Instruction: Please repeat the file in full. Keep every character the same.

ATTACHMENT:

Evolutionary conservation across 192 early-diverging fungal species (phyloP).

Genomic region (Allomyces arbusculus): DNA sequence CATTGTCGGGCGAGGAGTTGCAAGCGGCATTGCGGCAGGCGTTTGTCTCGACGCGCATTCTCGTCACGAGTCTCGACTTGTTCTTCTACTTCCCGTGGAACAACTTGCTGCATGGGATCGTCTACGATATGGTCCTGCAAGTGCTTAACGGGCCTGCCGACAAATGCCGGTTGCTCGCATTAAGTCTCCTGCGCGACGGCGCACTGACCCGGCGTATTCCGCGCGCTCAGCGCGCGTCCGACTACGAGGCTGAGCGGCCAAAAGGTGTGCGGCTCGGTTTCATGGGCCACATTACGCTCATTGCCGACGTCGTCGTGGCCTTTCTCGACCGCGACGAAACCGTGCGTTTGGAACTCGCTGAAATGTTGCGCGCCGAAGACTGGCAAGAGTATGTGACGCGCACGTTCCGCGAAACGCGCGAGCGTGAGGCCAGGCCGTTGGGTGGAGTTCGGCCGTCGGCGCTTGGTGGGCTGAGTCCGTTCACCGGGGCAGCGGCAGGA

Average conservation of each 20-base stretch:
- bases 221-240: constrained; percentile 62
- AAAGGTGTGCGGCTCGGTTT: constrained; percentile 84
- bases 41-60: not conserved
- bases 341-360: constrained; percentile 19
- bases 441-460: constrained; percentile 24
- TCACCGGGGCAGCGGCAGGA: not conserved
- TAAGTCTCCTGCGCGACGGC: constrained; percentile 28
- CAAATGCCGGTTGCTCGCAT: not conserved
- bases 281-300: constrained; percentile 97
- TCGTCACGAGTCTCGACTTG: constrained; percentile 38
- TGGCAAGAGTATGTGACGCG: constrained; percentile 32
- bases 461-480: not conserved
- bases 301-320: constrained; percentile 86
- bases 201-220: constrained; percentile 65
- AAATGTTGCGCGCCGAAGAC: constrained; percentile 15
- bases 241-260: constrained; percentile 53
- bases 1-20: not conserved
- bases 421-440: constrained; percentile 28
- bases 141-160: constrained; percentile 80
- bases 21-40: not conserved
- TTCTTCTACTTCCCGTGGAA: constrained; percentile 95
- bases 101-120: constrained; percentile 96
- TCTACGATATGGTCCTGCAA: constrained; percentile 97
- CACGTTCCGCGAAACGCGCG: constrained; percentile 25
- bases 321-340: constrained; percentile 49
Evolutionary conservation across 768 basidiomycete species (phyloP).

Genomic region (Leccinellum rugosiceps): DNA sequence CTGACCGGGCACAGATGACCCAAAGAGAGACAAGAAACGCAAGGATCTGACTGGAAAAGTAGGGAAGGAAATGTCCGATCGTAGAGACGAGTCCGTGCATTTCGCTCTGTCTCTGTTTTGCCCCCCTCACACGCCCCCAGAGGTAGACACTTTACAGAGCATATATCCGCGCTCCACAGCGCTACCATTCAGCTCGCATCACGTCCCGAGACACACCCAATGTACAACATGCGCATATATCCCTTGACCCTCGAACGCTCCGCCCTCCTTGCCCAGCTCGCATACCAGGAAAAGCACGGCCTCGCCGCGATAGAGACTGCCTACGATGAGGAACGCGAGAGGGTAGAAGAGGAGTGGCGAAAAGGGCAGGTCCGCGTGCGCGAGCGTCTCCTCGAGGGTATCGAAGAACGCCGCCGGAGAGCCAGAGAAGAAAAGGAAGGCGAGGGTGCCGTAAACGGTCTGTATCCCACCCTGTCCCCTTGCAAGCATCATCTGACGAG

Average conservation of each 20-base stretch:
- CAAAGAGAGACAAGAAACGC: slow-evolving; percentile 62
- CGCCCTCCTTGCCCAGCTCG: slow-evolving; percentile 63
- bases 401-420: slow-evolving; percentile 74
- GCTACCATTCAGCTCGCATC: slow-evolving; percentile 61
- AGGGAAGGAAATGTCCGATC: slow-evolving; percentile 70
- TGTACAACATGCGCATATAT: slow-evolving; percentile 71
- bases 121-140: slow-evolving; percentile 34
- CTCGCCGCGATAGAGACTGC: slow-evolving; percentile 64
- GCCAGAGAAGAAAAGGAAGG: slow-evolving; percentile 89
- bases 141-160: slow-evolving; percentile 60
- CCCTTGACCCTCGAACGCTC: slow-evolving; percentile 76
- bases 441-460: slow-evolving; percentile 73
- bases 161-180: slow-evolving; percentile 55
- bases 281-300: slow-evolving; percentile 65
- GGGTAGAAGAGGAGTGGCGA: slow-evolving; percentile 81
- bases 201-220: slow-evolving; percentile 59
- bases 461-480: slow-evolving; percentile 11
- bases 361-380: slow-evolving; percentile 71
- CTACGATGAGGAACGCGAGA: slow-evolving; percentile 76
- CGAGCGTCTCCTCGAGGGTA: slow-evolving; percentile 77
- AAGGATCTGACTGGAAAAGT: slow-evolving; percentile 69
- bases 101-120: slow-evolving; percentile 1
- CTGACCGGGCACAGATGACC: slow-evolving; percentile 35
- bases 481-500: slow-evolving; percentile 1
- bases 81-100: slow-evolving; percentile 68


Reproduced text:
Evolutionary conservation across 192 early-diverging fungal species (phyloP).

Genomic region (Allomyces arbusculus): DNA sequence CATTGTCGGGCGAGGAGTTGCAAGCGGCATTGCGGCAGGCGTTTGTCTCGACGCGCATTCTCGTCACGAGTCTCGACTTGTTCTTCTACTTCCCGTGGAACAACTTGCTGCATGGGATCGTCTACGATATGGTCCTGCAAGTGCTTAACGGGCCTGCCGACAAATGCCGGTTGCTCGCATTAAGTCTCCTGCGCGACGGCGCACTGACCCGGCGTATTCCGCGCGCTCAGCGCGCGTCCGACTACGAGGCTGAGCGGCCAAAAGGTGTGCGGCTCGGTTTCATGGGCCACATTACGCTCATTGCCGACGTCGTCGTGGCCTTTCTCGACCGCGACGAAACCGTGCGTTTGGAACTCGCTGAAATGTTGCGCGCCGAAGACTGGCAAGAGTATGTGACGCGCACGTTCCGCGAAACGCGCGAGCGTGAGGCCAGGCCGTTGGGTGGAGTTCGGCCGTCGGCGCTTGGTGGGCTGAGTCCGTTCACCGGGGCAGCGGCAGGA

Average conservation of each 20-base stretch:
- bases 221-240: constrained; percentile 62
- AAAGGTGTGCGGCTCGGTTT: constrained; percentile 84
- bases 41-60: not conserved
- bases 341-360: constrained; percentile 19
- bases 441-460: constrained; percentile 24
- TCACCGGGGCAGCGGCAGGA: not conserved
- TAAGTCTCCTGCGCGACGGC: constrained; percentile 28
- CAAATGCCGGTTGCTCGCAT: not conserved
- bases 281-300: constrained; percentile 97
- TCGTCACGAGTCTCGACTTG: constrained; percentile 38
- TGGCAAGAGTATGTGACGCG: constrained; percentile 32
- bases 461-480: not conserved
- bases 301-320: constrained; percentile 86
- bases 201-220: constrained; percentile 65
- AAATGTTGCGCGCCGAAGAC: constrained; percentile 15
- bases 241-260: constrained; percentile 53
- bases 1-20: not conserved
- bases 421-440: constrained; percentile 28
- bases 141-160: constrained; percentile 80
- bases 21-40: not conserved
- TTCTTCTACTTCCCGTGGAA: constrained; percentile 95
- bases 101-120: constrained; percentile 96
- TCTACGATATGGTCCTGCAA: constrained; percentile 97
- CACGTTCCGCGAAACGCGCG: constrained; percentile 25
- bases 321-340: constrained; percentile 49
Evolutionary conservation across 768 basidiomycete species (phyloP).

Genomic region (Leccinellum rugosiceps): DNA sequence CTGACCGGGCACAGATGACCCAAAGAGAGACAAGAAACGCAAGGATCTGACTGGAAAAGTAGGGAAGGAAATGTCCGATCGTAGAGACGAGTCCGTGCATTTCGCTCTGTCTCTGTTTTGCCCCCCTCACACGCCCCCAGAGGTAGACACTTTACAGAGCATATATCCGCGCTCCACAGCGCTACCATTCAGCTCGCATCACGTCCCGAGACACACCCAATGTACAACATGCGCATATATCCCTTGACCCTCGAACGCTCCGCCCTCCTTGCCCAGCTCGCATACCAGGAAAAGCACGGCCTCGCCGCGATAGAGACTGCCTACGATGAGGAACGCGAGAGGGTAGAAGAGGAGTGGCGAAAAGGGCAGGTCCGCGTGCGCGAGCGTCTCCTCGAGGGTATCGAAGAACGCCGCCGGAGAGCCAGAGAAGAAAAGGAAGGCGAGGGTGCCGTAAACGGTCTGTATCCCACCCTGTCCCCTTGCAAGCATCATCTGACGAG

Average conservation of each 20-base stretch:
- CAAAGAGAGACAAGAAACGC: slow-evolving; percentile 62
- CGCCCTCCTTGCCCAGCTCG: slow-evolving; percentile 63
- bases 401-420: slow-evolving; percentile 74
- GCTACCATTCAGCTCGCATC: slow-evolving; percentile 61
- AGGGAAGGAAATGTCCGATC: slow-evolving; percentile 70
- TGTACAACATGCGCATATAT: slow-evolving; percentile 71
- bases 121-140: slow-evolving; percentile 34
- CTCGCCGCGATAGAGACTGC: slow-evolving; percentile 64
- GCCAGAGAAGAAAAGGAAGG: slow-evolving; percentile 89
- bases 141-160: slow-evolving; percentile 60
- CCCTTGACCCTCGAACGCTC: slow-evolving; percentile 76
- bases 441-460: slow-evolving; percentile 73
- bases 161-180: slow-evolving; percentile 55
- bases 281-300: slow-evolving; percentile 65
- GGGTAGAAGAGGAGTGGCGA: slow-evolving; percentile 81
- bases 201-220: slow-evolving; percentile 59
- bases 461-480: slow-evolving; percentile 11
- bases 361-380: slow-evolving; percentile 71
- CTACGATGAGGAACGCGAGA: slow-evolving; percentile 76
- CGAGCGTCTCCTCGAGGGTA: slow-evolving; percentile 77
- AAGGATCTGACTGGAAAAGT: slow-evolving; percentile 69
- bases 101-120: slow-evolving; percentile 1
- CTGACCGGGCACAGATGACC: slow-evolving; percentile 35
- bases 481-500: slow-evolving; percentile 1
- bases 81-100: slow-evolving; percentile 68